The exodus impacts even those who haven’t left. Many schools and medical centers have closed throughout the country due to lack of personnel
A few years ago, Venezuela seemed to be setting the standard for social welfare in the region.
In 2015, the United Nations recognized Venezuela as having made the most advances in the fight against hunger in the Latin American and Caribbean region. National rates of poverty and inequality declined under President Hugo Chávez from the early 2000s until 2012.
Yet this is the same country where inflation last year reached 2,616 percent. The International Monetary Fund claims that it could surpass 1 million percent this year. In a survey of hospitals across the country, 78 percent reported shortages of medicine. And the cost of basic food items like beans and pasta increases on a monthly, in many cases a weekly, basis.
The economy has indeed declined at an astonishing rate. This crisis has contributed to one of the largest population movements in Latin American history.
Around 2.3 million Venezuelans have left the country over the past few years. That’s about 7 percent of the country’s population.
According to the U.N., there has been a 900 percent increase in Venezuelan nationals living abroad in South America.
The exodus impacts even those who haven’t left. Many schools and medical centers have closed throughout the country due to lack of personnel.
The fall in wages has forced at least 1,600 professors to leave the five principal universities in the country since 2012. The rector of the Universidad Metropolitana in Caracas said that close to 10 percent of the university’s professors have left the college in recent years.
Colombia has received the largest number of Venezuelans. This year, the Colombian government estimated that there were 870,093 Venezuelans in the country, over 45,000 of whom have expired visas or entered without authorization.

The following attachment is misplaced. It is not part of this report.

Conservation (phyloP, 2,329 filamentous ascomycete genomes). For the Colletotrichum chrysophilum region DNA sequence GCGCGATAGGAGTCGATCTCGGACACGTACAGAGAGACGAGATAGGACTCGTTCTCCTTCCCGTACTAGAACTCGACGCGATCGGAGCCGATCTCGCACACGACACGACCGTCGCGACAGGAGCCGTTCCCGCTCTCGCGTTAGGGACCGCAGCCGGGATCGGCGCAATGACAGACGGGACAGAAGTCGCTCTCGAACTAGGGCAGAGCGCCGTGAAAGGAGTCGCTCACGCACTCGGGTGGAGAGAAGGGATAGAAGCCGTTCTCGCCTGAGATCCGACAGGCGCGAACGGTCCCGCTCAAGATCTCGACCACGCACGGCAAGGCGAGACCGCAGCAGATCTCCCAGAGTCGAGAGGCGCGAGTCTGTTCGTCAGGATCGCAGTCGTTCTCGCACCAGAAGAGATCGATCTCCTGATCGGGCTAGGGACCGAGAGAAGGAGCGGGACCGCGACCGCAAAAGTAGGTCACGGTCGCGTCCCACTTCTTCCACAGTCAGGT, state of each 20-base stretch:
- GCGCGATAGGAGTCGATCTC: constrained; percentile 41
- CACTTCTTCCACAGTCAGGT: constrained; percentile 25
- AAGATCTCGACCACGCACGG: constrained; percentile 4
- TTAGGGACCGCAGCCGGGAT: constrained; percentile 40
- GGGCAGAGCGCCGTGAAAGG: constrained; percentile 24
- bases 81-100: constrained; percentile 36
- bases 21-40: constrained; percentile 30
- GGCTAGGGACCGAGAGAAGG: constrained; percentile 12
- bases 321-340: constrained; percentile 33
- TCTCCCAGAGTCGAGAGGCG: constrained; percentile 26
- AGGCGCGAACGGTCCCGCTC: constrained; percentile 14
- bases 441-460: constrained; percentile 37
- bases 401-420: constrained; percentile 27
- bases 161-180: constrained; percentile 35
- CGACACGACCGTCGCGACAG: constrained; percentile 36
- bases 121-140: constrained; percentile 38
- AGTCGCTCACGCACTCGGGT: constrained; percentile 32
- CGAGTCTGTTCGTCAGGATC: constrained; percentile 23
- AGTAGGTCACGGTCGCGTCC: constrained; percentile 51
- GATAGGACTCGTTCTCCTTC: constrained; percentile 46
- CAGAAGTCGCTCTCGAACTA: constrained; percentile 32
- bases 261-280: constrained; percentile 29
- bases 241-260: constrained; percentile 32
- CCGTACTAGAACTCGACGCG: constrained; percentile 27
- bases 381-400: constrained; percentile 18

Though most Venezuelans crossing into Colombia come from the border state of Zulia, many states have lost substantial portions of their population.
According to one report, Brazilian officials claim that there are as many as 60,000 Venezuelans in Roraima state, which borders Venezuela, and that in Boa Vista, the state capital, Venezuelans now make up 10 percent of the city population.
The exodus has sparked conflict in border regions. The Colombian and Brazilian governments have responded by increasing military presence in frontier regions. Governments in both Colombia and Ecuador now require Venezuelans to show valid documentation to cross borders and access services. These regulations, however, have done little to deter Venezuelans, instead placing them in even more precarious positions.
Migration to Europe has also increased, mostly to Spain.
Venezuelans are leaving due to an unprecedented economic crisis. This contrasts sharply to the most recent migration waves out of Central America, which are largely driven by violence.
What’s more, most Central American migration largely flows toward the U.S. and Canada, but the majority of Venezuelans have remained in South America.
It’s unclear how migration might allow Venezuelans abroad to support friends and family back home. Remittances make up about 20 percent of GDP in countries like Honduras and El Salvador. But the complicated controls that the Venezuelan state has on the exchange rate render money transfers relatively inconsequential. For example, if I were to transfer US$100 to Venezuela today, the official exchange rate would convert this to about 25,800,000 bolivares, enough to buy about 11 pounds of meat.
Some scholars and journalists have compared the Venezuelan exodus to the forced migration that resulted from the Syrian civil war, which began in 2011. Currently, the Syrian diaspora includes around 7 million people. Though immigration from Venezuela to other countries has been occurring since the 2000s, the most recent wave of migration includes around 2 million people.
Of course, Venezuelan migration may overcome Syria’s. While migration to Europe from the Mediterranean has been decreasing this year, movement to surrounding countries from Venezuela has been increasing. According to Bloomberg, 20,000 Venezuelans crossed the border into Colombia in June; by August, this number had risen to 60,000.
However, it appears likely that many Venezuelan migrants plan on returning. A report released by the Colombian government found that only 5 percent planned on staying in the country permanently, while 23 percent reported that they would only remain in Colombia for a few months to save money.
The changing profile of Venezuelan migrants follows a similar pattern to the European migration crisis. In the early phase, most migrants were middle- or upper-class, with high levels of education and professional occupations. Since 2014, migrants have become increasingly poor and less educated.
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